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Werner Heisenberg And The Heisenberg Uncertainty P Essay, Research Paper

Werner Heisenberg and the Heisenberg Uncertainty PrincipleWerner Heisenberg, born in the dawn of the twentieth century became oneof its greatest physicists; he is also among its most controversial. While still in his early twenties, he was among the handful of bright,young men who created quantum mechanics, the basic physics of the atom,and he became a leader of nuclear physics and elementary particleresearch. He is best known for his uncertainty principle, a componentof the so-called Copenhagen interpretation of the meaning, and uses ofquantum mechanics. Through his successful life, he lived through two lost World Wars,Soviet Revolution, military occupation, two republics, political unrest,and Hitler s Third Reich. He was not a Nazi, and like most scientistsof his day he tried not to become involved in politics. He played aprominent role in German nuclear testing during the World War II era. At age twenty-five he received a full professorship and won the NobelPrize in Physics in 1932 at the age of thirty-two. He climbed quicklyto the top of his field beginning at the University of Munich when hisinterest in theoretical physics was sparked Heisenberg was born the son of August Heisenberg in W rzburg, Germanyon December 5, 1901. August Heisenberg was a professor of Greek at theUniversity of Munich. His grandfather was a middle-class craftsman who shard work paid enough to afford a good education for August Heisenberg. The successfulness of August Heisenberg allowed him to support hisfamily well. The professorship at the University of Munich put them inthe upper middle-class elite, and was paid three times the salary ofskilled workers. Through his life Werner Heisenberg was pestered with health problems. At the age of five, he nearly died with a lung infection which helpedhim get a little preferential treatment from his parents. During hisearly years, Werner was in constant competition with his brother Erwinwhich caused friction. The Heisenberg family were accomplishedmusicians. Every evening they would sit and practice together. Augustwas on the piano, Erwin played the violin, and Werner played the cello. Their mother insisted that she had no musical talent as an excuse to notbe involved in the male competition. Later Werner also learned thepiano and used his musical talents as a social vehicle during the courseof his life. This manly competition carried out in many otheractivities in the house. Sometimes August Heisenberg would make gamesout of difficult homework problems that the boys had. Werner once saidwhen reflecting back on his childhood, “Our father used to play allkinds of games with [us] . And since he was a good teacher, he foundthat the games could be used for the educating the children. So when mybrother had some mathematical problems in his schoolwork . he tried touse these problems as a kind of game and find out who could do themquickly, and so on. Somehow, I discovered that I could do that kind ofmathematics rather quickly, so from that time on I had a specialinterest in mathematics.” This constant competition caused many fightsbetween the brothers. As they grew older the fights became morevicious. One time the fight became particularly bloody where they beateach other with wooden chairs. After this confrontation the brotherscalled a truce and hardly interacted with each other except foroccasional family get togethers when they were adults. In school, Werner began to show his amazing ability early on. Heexcelled through school and always received complementary remarks fromhis teachers. As a result from the competition with his brother hedeveloped a hard work ethic and a strong drive to succeed. Even thoughWerner was not a good runner he would run around the track timinghimself with a stopwatch trying to improve his running times. A teacherof his once said, “The pupil is also extraordinary, self-confident andalways wants to excel.” Werner Heisenberg excelled in math, physics, andreligion in which he consistently received 1 s (the equivalent of A s). The subjects that he did not fair as well in were German and Athleticswhich he usually received 2 s (or B s). At the age of thirteen one ofhis teachers noted that his interests were moving to more”physical-technical things”. This change in interests moved Heisenbergalong the path from the geometry of objects into the realm oftheoretical physics, especially the mathematical analysis of physicalobjects and data. As a pupil at the Gymnasium, he was intrigued byEinstein s theory of relativity and it s explanation. He later recalledthat mastering the mathematics in Einstein s book gave him nodifficulty. At the age of sixteen he tutored a 24 year old universitycalculus student to pass her final examination. Having no previousknowledge in calculus, he set out to teach himself so in turn he couldteach the woman(by 1903 women were accepted to study at the Universityof Munich with the equal opportunities of men). During the three monthtime period he was able to teach the woman enough to pass herexamination. Heisenberg said, “And in that time I didn t know whethershe had learned it, but I certainly had.” In the Summer of 1920 Werner Heisenberg graduated Munich sMaximiliams-Gymnasium and entered the University of Munich thefollowing Fall. Not yet knowing which field of study he wished tocommit to, his father arranged an appointment for Werner with Ferdinandvon Lindemann, the professor of mathematics at the University ofMunich. When he arrived for the appointment he saw the older professorsitting in his dimly lit office with his poodle hiding under his desk. When Heisenberg began to speak, the dog started to bark. For theduration of the entire conversation, the dog kept yapping. In the briefconversation Lindemann only asked a few questions of Heisenberg, one ofwhich was what books he had been reading. Heisenberg responded withWeyl s Space, Time and Matter, through the noise of the dog Lindemannclosed the conversation with, “In that case you are completely lost inmathematics.” Rejected by Lindemann, Werner s father decided that heshould try his hand in theoretical physics. In his first meeting withSommerfeld, he also asked Heisenberg which books he had recently beenreading. Werner replied with the same answer but Sommerfeld s responsewas completely different, saying, “You are too demanding You can tpossibly start with the most difficult part and hope that the rest willautomatically fall into your lap.”The first semester that he attended at the University of Munich, Wernerwas conscientious not to sign up for too many theoretical physicsclasses just in case he found out that he was not cut out for it. Hetook a couple theoretical physics courses and the rest were mathclasses. By the next semester, it was not an issue anymore and hesigned up for all of Sommerfeld s course offerings. When Heisenbergfirst devoted himself in Sommerfeld s department, Sommerfeld wasstruggling, trying to find an explanation for the behavior of opticalspectrums emitted by atoms. When white light is sent through aspectrum, each color corresponds to a different band of frequencies. Ifthe atom if one element are stimulated by heat or high voltage they willemit not an entire spectrum of radiation but only certain colored linescorresponding to certain definite frequencies of light characteristic ofthat element. One year later, Heisenberg presented his atomic “coremodel” of complicated atoms that resolved every spectroscopic riddle inone stroke and still saved the phenomena. This model worked onlybecause he disregarded all other previous explanations. This model wasway too controversial for widespread acceptance of his theory. In the duration of the first two years that he attended the Universityof Munich he published four physics research papers, submitting thefirst one eighteen months after graduating at the Gymnasium. Three ofthe papers dealt with atomic spectroscopy and one with hydrodynamics. These papers thrust Heisenberg at the ripe age of twenty to theforefront of quantum atomic physics research. This extraordinaryachievement was largely due to the marvelous training that he receivedfrom his university mentor, physics professor Arnold Sommerfeld who waswell respected in his field. Sommerfeld was the first of many men toinfluence Heisenberg and his research of quantum mechanics. During thattime period Bohr-Sommerfeld made a quantum theory of the atom thatutilized a puzzling combination of classical and quantum notions thatonly somewhat seemed to work. By the conclusion of World War Iexperimental techniques improved and many physicists tried to improvethe inadequate theory and overcome its limitations. Heisenberg fullyparticipated in all of these experiments. These new mechanics and itsCopenhagen interpretations achieved by the end of 1927 were combinedwith other innovations such as the electron spin and the exclusionprinciple. These new innovations opened up the realm of the atom andenabled entirely new and profound advances in understanding all aspectsof the physical world, from nuclei and quarks to the big-bang theorywhich had profound implications for the world in which we live, fromphilosophy to the technology of nuclear reactors, atomic bombs,semiconductors and superconductivity. Heisenberg played a leading rolein many of these developments from the moment he entered the Universityof Munich as an eighteen year old student. In October of 1921,Heisenberg traveled to Jena for his first physics conference. He wasable to briefly meet many top physicists in the world at that time suchas Max Planck, and Max von Laue. Unfortunately, to his dismay, AlbertEinstein was unable to attend this conference. During the nineteenthcentury German physicists concerned themselves more with theexperimental side of physics such as Newtonian Physics. By thetwentieth century the transformation from experimental physics totheoretical physics such as Einstein s theory of relativity were slowlytaking place. Sommerfeld accepted a guest professorship at the University of Wisconsinthe second year that Heisenberg attended the University of Munich. Withhis mentor in the United States, Werner decided to travel to G tingen tostudy with Professor Born. While in G tingen, his parents supported himmonetarily while he experienced much more knowledge in the field oftheoretical physics. After a while he was offered a job as an assistantwith a generous salary of twenty-thousand marks a month. As an exampleof inflation and political unrest inflation had brought the average wageof a skilled worker twenty years prior from a little over one-thousandmarks a year to twenty-thousand a month for a professor s assistant. InMay 1923, Professor Sommerfeld returned to the University of Munich andso did Heisenberg. During Heisenberg s time in G tingen Born andHeisenberg did extensive studies on the helium atom. This researchyielded a strictly orthodox helium calculation that gained widespreadrecognition which was the beginning of the end for the earliersuccessful Bohr-Sommerfeld quantum theory of the atom. They modeledthis research off of the Balmer formula for the case of the outer heliumelectron and treated the excited helium electron the same as a hydrogenelectron. After a very successful three years of study at theUniversity of Munich, Heisenberg prepared for his oral examination forhis doctorate. The format had four professors to ask four questions onthree subjects. These subjects were Math, Astronomy, and Physics. Thephysics department at the University of Munich was split betweenexperimental physics and theoretical physics and therefore he would beasked two physics questions and would only receive one grade in whichboth professors would have to agree on. In math Perron gave him a I forhis explanation of the mathematical question. Seeliger asked theastronomical question that he received a II. For physics, Sommerfeld,head of theoretical physics, gave Heisenberg a I and Wein, head ofexperimental physics, gave him a V which is not passing. Heisenberg hadhad a confrontation with Wein the previous semester when he made hisfinal project for the class out of cigar boxes and cardboard. Duringthe final examination he was biased in his question as well as hisgrade. The average of his physics score became a III which was fairlydisappointing. The final score for Heisenberg s oral examination was aIII which is equaled to a C in the American grading system. AugustHeisenberg was troubled by Werner s low score and wondered if physicswas the correct field for him to be in. Werner shocked by hissurprising score and caught a late train to G tingen. The next morninghe appeared in Born s office. When he left G tingen he was promised ajob the next winter, in Born s office Heisenberg asked if the job wasstill out on the table because of his low score on his examination. Born asked what Wein s question was and they went over it together. Born said that it was a very tricky question and that he could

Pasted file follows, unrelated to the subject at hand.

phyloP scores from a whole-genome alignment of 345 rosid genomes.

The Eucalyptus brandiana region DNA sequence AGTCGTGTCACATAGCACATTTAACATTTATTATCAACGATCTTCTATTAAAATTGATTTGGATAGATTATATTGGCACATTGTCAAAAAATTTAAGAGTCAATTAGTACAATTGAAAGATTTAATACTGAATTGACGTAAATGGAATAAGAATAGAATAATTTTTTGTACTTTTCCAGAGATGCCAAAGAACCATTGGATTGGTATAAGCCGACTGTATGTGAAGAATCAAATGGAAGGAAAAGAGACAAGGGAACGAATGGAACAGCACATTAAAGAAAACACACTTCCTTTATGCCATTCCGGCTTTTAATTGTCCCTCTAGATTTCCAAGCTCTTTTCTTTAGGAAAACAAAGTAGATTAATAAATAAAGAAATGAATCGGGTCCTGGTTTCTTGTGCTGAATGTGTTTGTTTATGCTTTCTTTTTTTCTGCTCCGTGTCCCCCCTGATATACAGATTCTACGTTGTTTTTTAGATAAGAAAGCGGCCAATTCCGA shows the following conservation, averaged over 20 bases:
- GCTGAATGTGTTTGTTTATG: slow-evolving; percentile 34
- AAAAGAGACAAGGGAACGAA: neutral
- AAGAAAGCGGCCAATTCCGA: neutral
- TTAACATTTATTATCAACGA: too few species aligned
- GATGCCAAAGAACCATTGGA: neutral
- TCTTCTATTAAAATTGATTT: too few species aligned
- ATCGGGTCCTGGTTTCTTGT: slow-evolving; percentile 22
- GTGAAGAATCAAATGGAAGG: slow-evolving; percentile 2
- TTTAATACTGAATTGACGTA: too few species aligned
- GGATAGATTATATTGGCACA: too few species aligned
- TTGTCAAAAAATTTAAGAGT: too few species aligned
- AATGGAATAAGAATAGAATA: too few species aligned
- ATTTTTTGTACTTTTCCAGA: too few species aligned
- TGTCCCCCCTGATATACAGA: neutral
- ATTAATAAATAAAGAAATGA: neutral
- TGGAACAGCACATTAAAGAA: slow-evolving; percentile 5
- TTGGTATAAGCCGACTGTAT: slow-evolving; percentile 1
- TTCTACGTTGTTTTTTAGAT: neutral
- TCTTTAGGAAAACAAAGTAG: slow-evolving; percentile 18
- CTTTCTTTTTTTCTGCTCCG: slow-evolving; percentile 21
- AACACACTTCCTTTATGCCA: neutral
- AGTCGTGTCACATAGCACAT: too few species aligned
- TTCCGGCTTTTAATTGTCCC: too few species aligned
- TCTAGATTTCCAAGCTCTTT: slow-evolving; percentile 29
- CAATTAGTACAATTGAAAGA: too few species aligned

understand his answer. On September 1925 Heisenberg published a fifteen page article with thetitle “On a Quantum Theoretical Reinterpretation of Kinematic andMechanical Relations”. The intent of this paper was to establish abasis for theoretical quantum mechanics, founded exclusively onrelationships between quantities which in principle, are observable. Itdealt with observed frequencies and intensities of emitted and absorbedlight, and in doing it enabled a momentous breakthrough in physics,ensuring Heisenberg s place in modern physics. Heisenberg then laid the groundwork for the new theoretical “matrixmechanics”. The next semester, Heisenberg wrote a paper on the topicbut was not sure if he should publish it. He gave it to Born to read,and while he was away at Cambridge, England Born sent the paper to the”Zeitschrift f r Physik”, a leading German physics journal. Theprinciple of matrix mechanics utilized the same principle of themultiplication of matrices. On March 22, 1927, Heisenberg submitted a paper to the “Zeitschrift f rPhysik” entitled “On the perceptual content of quantum theoreticalkinematics and mechanics” This twenty-seven page paper forwarded fromCopenhagen contained Heisenberg s most famous and far-rangingachievement in physics, his formulation of the uncertainty orindeterminacy principle in quantum mechanics. This uncertaintyprinciple formed a fundamental component of the Copenhageninterpretation of quantum mechanics. The other two portions were Bohr scomplementary principle and Born s statistical interpretation ofSchr dinger s wave function. The Copenhagen Interpretation was anexplanation of the uses and limitations of the mathematical apparatus ofquantum mechanics the fundamentally altered our understanding of natureand our relationship to it. This was the most controversial andprofound transformation in physics that has not been equaled since. Heisenberg compared this to how Newtonian mechanics had to be replacedby a new relativistic mechanics such as how the effects of Einstein stheory of relativity transformed our notions of space and time undercertain conditions, which are high speeds, and enormous expanses ofspace and time. Heisenberg continued how a similar transformation isrequired in the realm of small masses and short distances such as theorder of atoms and electrons. It was impossible to observe theindividual workings of atoms, only the external workings of largenumbers of atoms. Prior to the Heisenberg Uncertainty Principle it wascommon belief that it was able to describe the electron s motion bynoting its position and velocity at any given moment. In his essay,Heisenberg argued this belief and stated that this concept would notwork; the previous belief would only be accurate if the object weremacroscopic and in the viewable world. When objects are sill viewableand measurable, Newtonian physics still applies, but when objects becomeso minute they are not able to be measured with an accurateness. It isimpossible for the physicists to know any more than it is possible forthem to measure. This is his explanation for this concept, “If oneseeks to measure the exact position of an electron, one could use amicroscope of very high resolving power, which would require theillumination of the electron with the light of very short wavelengths. But the shorter the wavelength, the grater the energy of the lightquantum (or the greater the pressure of the light wave) hitting theelectron – thus the greater the recoil velocity of the electron.” Henoted that there seemed to be a reciprocal relationship between theuncertainties with which it is possible to simultaneously measurevelocity and the position of the electron in any given instant. “Themore precisely we determine the position, the more imprecise thedetermination is the determination of velocity in this instant, and viceversa” This statement had profound implications on the way physicistswould look at the quantum world. In the essay, Heisenberg also statedthat with the new boundary of precision, the causalty theory becameinvalid. The causalty theory stated that with every action or effect,there is a cause for that action or effect. In Heisenberg expressed,”In the strict formulation of the causal law – if we know the present,we can calculate the future – it is not the conclusion that is wrong butthe premise.” This basically states that without knowing the preciselocation and velocity of the electron, it is only possible to calculatea range of possibilities for the location and velocity of the electronat any point in the future. The uncertainty relations that Heisenbergused to mathematically explain are: DpDq | h/2p DEDt | h/2p This first equation expresses the relationship when the position q, andthe velocity p are measured simultaneously. The error in the precisionof p and q are expressed as Dp and Dq at a given instant. The productof these uncertainties have to be at least equal to h/2p. This numberis very small, (h represents the number 6.6 X 10-27 erg-sec). In theremote possibility that Dp would equal zero, then Dq would becomeinfinite and vice versa. Heisenberg was also able to not only showthese mathematical relations but it was also consistent with otherexperimental data which pointed all evidence to show that this theoremwas true. Heisenberg also said that even if you could accuratelymeasure the position of the electron, it would disrupt the velocity ofthe electron because the light necessary for seeing the electron wouldinterrupt the electron s previous course, thus changing all futuremotion of the electron and making it impossible to predict its positionand velocity. This principle would change the course of the wayphysicists looked at quantum mechanics and further experiments with theelectron. After the publication of his paper, Heisenberg realized that itcontained some errors. Born advised Heisenberg to write a post-scriptdescribing these errors; Heisenberg did write “Essential points that Ihad overlooked” to describe his error. In this post-script itmentioned, “uncertainty in the observation – arises not exclusivelyfrom discontinuous particles or continuous waves but also from theattempt to encompass simultaneously the phenomenon that arises from bothwave and corpuscular origins.” This error was noticed when experimentaldata was not congruent with his original writing and other physicistsbegan to realize this. In response to the new advances in quantum mechanics, Einstein wrote, “Above all . The reader should be convinced that I fully recognize thevery important progress that the statistical quantum theory has broughtto theoretical physics . This theory and the (testable) relations,which are contained in it, are within the natural limits of theindeterminacy relation, complete . What does not satisfy me in thattheory, from the standpoint of principle, is its attitude towards thatwhich appears to me to be the programmatic aim of all physics: thecomplete description of any (individual) real situation (as itsupposedly exists irrespective of any act of observation orsubstantiation).” It was Einstein s opinion that the quantum theory washeading in the right direction, but they were not quite there yet. Physicists could not yet explain or fully prove the inner workings of anatom. During the year of 1927, Heisenberg was offered a full professorship atboth Leipzig and Zurich. He chose to teach at Leipzig for theopportunity to work with a great experimental physicist, Peter Debye. The first seminar that Heisenberg taught was only attended by onestudent. He still remained optimistic that he would become moreaccepted with perseverance. Before taking over this new position, he wasgranted a year s leave of absence to go on a lecture tour to the UnitedStates. In February of 1929, Heisenberg boarded a ship leavingBremerhaven for New York. In the United States, Heisenberg had beenoffered to teach at a number of schools, giving him the opportunity tosee all aspects of the country. He found it refreshing to see theopen-mindedness of the young American students. At the end of hisone-year term, he returned to his original post at Leipzig. At Leipzig,Heisenberg enjoyed the academic variety of teaching. Heisenberg published “The Physical Principles of Quantum Theory” in1928 which described his work in matrix mechanics beginning from 1925. In 1932, Werner Heisenberg won the Nobel Prize in Physics for hisdevelopment of matrix mechanics and his early development in the. During that same year, Heisenberg wrote a three part paper whichdescribes the modern picture of the nucleus of an atom. He explainedthe structure of various nuclear components discussing their bindingenergies and their stability. This helped opened the door for furtherstudy of the atomic nucleus using the quantum theory. Hitler came to power during 1933 and began to expel all Jews from theuniversities. From this time on, war was immanent and it was impossibleto separate the scientific world from the political world. In Septemberof 1939, Hitler began his war with Poland. Heisenberg had moved hiswife and child to Urfeld, in the mountains of Southern Germany, hopingto keep them safe for the duration of the war. Heisenberg was a memberof mountain troop reserves, the Alpenj ger, and felt that he soon wouldbe called to report for duty. A few days after the war had begun withPoland, he got orders to report to Berlin. To his surprise he did notmeet his fellow Alpenj ger troops but the Heereswaffenamt, the ArmyOrdinance Research Department. Along with himself, he was met by otherwell known theoretical physicists. The Germans wanted these topphysicists to develop the technology for a nuclear weapon. The Germanswanted all of the research to take place under one roof in Berlin, butHeisenberg protested and persuaded them to allow each scientist toconduct their research in their own laboratories. Already with thetechnology of fission, the first plan was to allow the bomb to simply bea runaway reactor, but it did not prove to be as easy as they had firstimagined. Through 1940 and 1941, the Heereswaffenamt was concentrating on twoline of research, how to make a chain-reacting pile, and how to separateU-235. Heisenberg wrote two papers for each subject. Both papersregarding separating U-235 suggested using heavy water as a moderator. He conceded that other pure substances such as various forms of carbonand other likewise pure elements. He recommended using heavy waterbecause of its low neutron absorption rate and would therefore requireless uranium. On June 23, 1942, Heisenberg s laboratory in Leipzig underwent a slightcatastrophe. Near six o clock, Heisenberg s assistant interrupted hisweekly seminar to tell him that he should come to see his laboratory. Once they arrived, Heisenberg noticed that bubbles were emerging fromthe pile called L-IV. All had gone as expected for the twenty days thatthe sphere had already been emerged. They tested the gas that wasleaking, and discovered that it was hydrogen. Both men concluded thatthe seal in the sphere containing the uranium oxide had been broken. The lab mechanic helped lift the sphere out of the moderator. He thenunscrewed the metal cover to remove the uranium oxide and there was ahissing sound like air rushing into a vacuum. For a couple secondsnothing happened, then flames and gas bust out around the cover, spewingburning particles of uranium around the laboratory. They dowsed theflames, and they slowly subsided. Then the lab assistant, RobertD pel, tried to salvage the precious heavy water from inside thesphere. Heisenberg concluded that oxygen must have seeped into thesphere, so not knowing what else to do Heisenberg had his assistantlower the sphere back into the tank to keep it away from oxygen and tokeep it cool. Later when observing the sphere, Heisenberg and D pelnoticed the steam threateningly rise from the water in the tank. Nextthey saw the pile within shudder, then swell. Without having to sayanything, both men leapt for the door in one motion. Seconds later, thesound of an explosion rushed from the laboratory. Burning uranium flewaround the laboratory and set the whole building on fire. The force ofthe explosion split the sphere apart which severed a hundred bolts. Thefire within the sphere continued for two days until it finally diedaway. With extensive damage done to his laboratory, many of hisexperiments in effect were delayed. Despite all of his hard work forthe development of nuclear weapons, he was not able to produce asuccessful model by the end of World War II. After the war, Heisenberg was interned in Britain with other leadingGerman scientists. In 1946, he returned to Germany where he wasappointed director of the Max Planck Institute for Physics andAstrophysics at G ttingen. In 1958, the institute moved to Munich andHeisenberg continued to be its director. Werner Heisenberg was an exceptional physicist that made many leapsforward in the knowledge of quantum mechanics. From a young prodigygrowing up in Munich through his very successful career in the field oftheoretical physics. His unsuccessfulness of creating powerful nuclearweapons ended up benefiting man kind. Through his career, Heisenbergremained controversial on many of his theories because he did not alwaysfollow the orthodox laws of physics. This allowed him to be able todevelop his uncertainty principle and other models of the atom that hecreated throughout his life. On the first day of February 1976, WernerHeisenberg the renowned physicist died in Munich Germany. His work isstill highly regarded by physicists today and his notoriety willcontinue years to come.